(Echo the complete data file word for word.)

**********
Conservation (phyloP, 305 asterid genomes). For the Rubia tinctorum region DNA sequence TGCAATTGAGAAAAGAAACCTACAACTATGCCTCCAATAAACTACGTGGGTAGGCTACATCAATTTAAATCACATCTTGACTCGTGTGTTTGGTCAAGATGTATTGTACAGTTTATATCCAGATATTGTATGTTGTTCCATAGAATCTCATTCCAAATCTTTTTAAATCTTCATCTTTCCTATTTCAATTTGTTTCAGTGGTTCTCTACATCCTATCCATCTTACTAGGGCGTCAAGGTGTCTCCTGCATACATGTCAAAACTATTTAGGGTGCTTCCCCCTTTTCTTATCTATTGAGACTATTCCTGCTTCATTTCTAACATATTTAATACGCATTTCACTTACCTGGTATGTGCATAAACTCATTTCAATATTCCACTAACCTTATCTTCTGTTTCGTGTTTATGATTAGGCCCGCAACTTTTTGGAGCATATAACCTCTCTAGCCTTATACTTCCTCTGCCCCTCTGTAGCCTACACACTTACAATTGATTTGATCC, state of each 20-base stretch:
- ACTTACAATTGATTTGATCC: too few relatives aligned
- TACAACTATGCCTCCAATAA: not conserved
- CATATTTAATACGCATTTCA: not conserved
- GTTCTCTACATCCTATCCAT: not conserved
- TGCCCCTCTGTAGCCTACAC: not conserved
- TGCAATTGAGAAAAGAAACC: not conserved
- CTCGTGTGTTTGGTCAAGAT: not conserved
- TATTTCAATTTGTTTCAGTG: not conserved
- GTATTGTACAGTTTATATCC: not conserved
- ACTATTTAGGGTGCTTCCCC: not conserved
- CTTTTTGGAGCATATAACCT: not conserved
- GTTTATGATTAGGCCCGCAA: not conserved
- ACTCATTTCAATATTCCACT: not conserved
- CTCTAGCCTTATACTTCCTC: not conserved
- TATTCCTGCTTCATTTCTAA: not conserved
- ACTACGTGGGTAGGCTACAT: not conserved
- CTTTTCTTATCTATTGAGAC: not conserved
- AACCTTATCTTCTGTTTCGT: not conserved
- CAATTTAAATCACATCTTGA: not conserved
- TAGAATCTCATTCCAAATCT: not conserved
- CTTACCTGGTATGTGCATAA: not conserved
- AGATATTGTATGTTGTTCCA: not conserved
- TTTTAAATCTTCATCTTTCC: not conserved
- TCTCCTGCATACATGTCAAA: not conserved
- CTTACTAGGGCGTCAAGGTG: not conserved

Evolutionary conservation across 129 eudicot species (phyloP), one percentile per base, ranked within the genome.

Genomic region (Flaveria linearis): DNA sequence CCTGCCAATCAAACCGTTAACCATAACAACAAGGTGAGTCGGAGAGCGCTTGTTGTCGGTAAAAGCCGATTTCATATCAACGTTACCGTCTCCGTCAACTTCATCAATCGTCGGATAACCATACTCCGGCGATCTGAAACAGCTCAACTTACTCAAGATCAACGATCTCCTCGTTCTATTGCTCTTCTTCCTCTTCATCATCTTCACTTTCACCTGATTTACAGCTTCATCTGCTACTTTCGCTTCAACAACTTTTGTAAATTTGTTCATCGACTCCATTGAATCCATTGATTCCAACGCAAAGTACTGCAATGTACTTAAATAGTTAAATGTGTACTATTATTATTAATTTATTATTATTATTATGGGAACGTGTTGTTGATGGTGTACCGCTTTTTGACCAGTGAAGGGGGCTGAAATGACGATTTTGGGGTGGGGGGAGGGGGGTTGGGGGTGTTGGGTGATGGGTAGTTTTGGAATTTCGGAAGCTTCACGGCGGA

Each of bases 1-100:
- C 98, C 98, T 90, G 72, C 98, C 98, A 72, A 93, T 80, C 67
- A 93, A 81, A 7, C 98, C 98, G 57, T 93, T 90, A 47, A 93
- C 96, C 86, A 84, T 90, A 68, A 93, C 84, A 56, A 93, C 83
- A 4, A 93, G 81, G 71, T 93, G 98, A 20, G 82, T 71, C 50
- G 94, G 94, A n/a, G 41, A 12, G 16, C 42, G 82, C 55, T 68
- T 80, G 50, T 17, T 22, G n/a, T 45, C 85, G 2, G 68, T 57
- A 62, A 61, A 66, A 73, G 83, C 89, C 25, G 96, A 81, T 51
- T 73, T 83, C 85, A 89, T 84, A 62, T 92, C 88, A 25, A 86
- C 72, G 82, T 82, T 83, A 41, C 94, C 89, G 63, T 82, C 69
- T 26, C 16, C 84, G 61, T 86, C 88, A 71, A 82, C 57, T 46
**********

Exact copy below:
Conservation (phyloP, 305 asterid genomes). For the Rubia tinctorum region DNA sequence TGCAATTGAGAAAAGAAACCTACAACTATGCCTCCAATAAACTACGTGGGTAGGCTACATCAATTTAAATCACATCTTGACTCGTGTGTTTGGTCAAGATGTATTGTACAGTTTATATCCAGATATTGTATGTTGTTCCATAGAATCTCATTCCAAATCTTTTTAAATCTTCATCTTTCCTATTTCAATTTGTTTCAGTGGTTCTCTACATCCTATCCATCTTACTAGGGCGTCAAGGTGTCTCCTGCATACATGTCAAAACTATTTAGGGTGCTTCCCCCTTTTCTTATCTATTGAGACTATTCCTGCTTCATTTCTAACATATTTAATACGCATTTCACTTACCTGGTATGTGCATAAACTCATTTCAATATTCCACTAACCTTATCTTCTGTTTCGTGTTTATGATTAGGCCCGCAACTTTTTGGAGCATATAACCTCTCTAGCCTTATACTTCCTCTGCCCCTCTGTAGCCTACACACTTACAATTGATTTGATCC, state of each 20-base stretch:
- ACTTACAATTGATTTGATCC: too few relatives aligned
- TACAACTATGCCTCCAATAA: not conserved
- CATATTTAATACGCATTTCA: not conserved
- GTTCTCTACATCCTATCCAT: not conserved
- TGCCCCTCTGTAGCCTACAC: not conserved
- TGCAATTGAGAAAAGAAACC: not conserved
- CTCGTGTGTTTGGTCAAGAT: not conserved
- TATTTCAATTTGTTTCAGTG: not conserved
- GTATTGTACAGTTTATATCC: not conserved
- ACTATTTAGGGTGCTTCCCC: not conserved
- CTTTTTGGAGCATATAACCT: not conserved
- GTTTATGATTAGGCCCGCAA: not conserved
- ACTCATTTCAATATTCCACT: not conserved
- CTCTAGCCTTATACTTCCTC: not conserved
- TATTCCTGCTTCATTTCTAA: not conserved
- ACTACGTGGGTAGGCTACAT: not conserved
- CTTTTCTTATCTATTGAGAC: not conserved
- AACCTTATCTTCTGTTTCGT: not conserved
- CAATTTAAATCACATCTTGA: not conserved
- TAGAATCTCATTCCAAATCT: not conserved
- CTTACCTGGTATGTGCATAA: not conserved
- AGATATTGTATGTTGTTCCA: not conserved
- TTTTAAATCTTCATCTTTCC: not conserved
- TCTCCTGCATACATGTCAAA: not conserved
- CTTACTAGGGCGTCAAGGTG: not conserved

Evolutionary conservation across 129 eudicot species (phyloP), one percentile per base, ranked within the genome.

Genomic region (Flaveria linearis): DNA sequence CCTGCCAATCAAACCGTTAACCATAACAACAAGGTGAGTCGGAGAGCGCTTGTTGTCGGTAAAAGCCGATTTCATATCAACGTTACCGTCTCCGTCAACTTCATCAATCGTCGGATAACCATACTCCGGCGATCTGAAACAGCTCAACTTACTCAAGATCAACGATCTCCTCGTTCTATTGCTCTTCTTCCTCTTCATCATCTTCACTTTCACCTGATTTACAGCTTCATCTGCTACTTTCGCTTCAACAACTTTTGTAAATTTGTTCATCGACTCCATTGAATCCATTGATTCCAACGCAAAGTACTGCAATGTACTTAAATAGTTAAATGTGTACTATTATTATTAATTTATTATTATTATTATGGGAACGTGTTGTTGATGGTGTACCGCTTTTTGACCAGTGAAGGGGGCTGAAATGACGATTTTGGGGTGGGGGGAGGGGGGTTGGGGGTGTTGGGTGATGGGTAGTTTTGGAATTTCGGAAGCTTCACGGCGGA

Each of bases 1-100:
- C 98, C 98, T 90, G 72, C 98, C 98, A 72, A 93, T 80, C 67
- A 93, A 81, A 7, C 98, C 98, G 57, T 93, T 90, A 47, A 93
- C 96, C 86, A 84, T 90, A 68, A 93, C 84, A 56, A 93, C 83
- A 4, A 93, G 81, G 71, T 93, G 98, A 20, G 82, T 71, C 50
- G 94, G 94, A n/a, G 41, A 12, G 16, C 42, G 82, C 55, T 68
- T 80, G 50, T 17, T 22, G n/a, T 45, C 85, G 2, G 68, T 57
- A 62, A 61, A 66, A 73, G 83, C 89, C 25, G 96, A 81, T 51
- T 73, T 83, C 85, A 89, T 84, A 62, T 92, C 88, A 25, A 86
- C 72, G 82, T 82, T 83, A 41, C 94, C 89, G 63, T 82, C 69
- T 26, C 16, C 84, G 61, T 86, C 88, A 71, A 82, C 57, T 46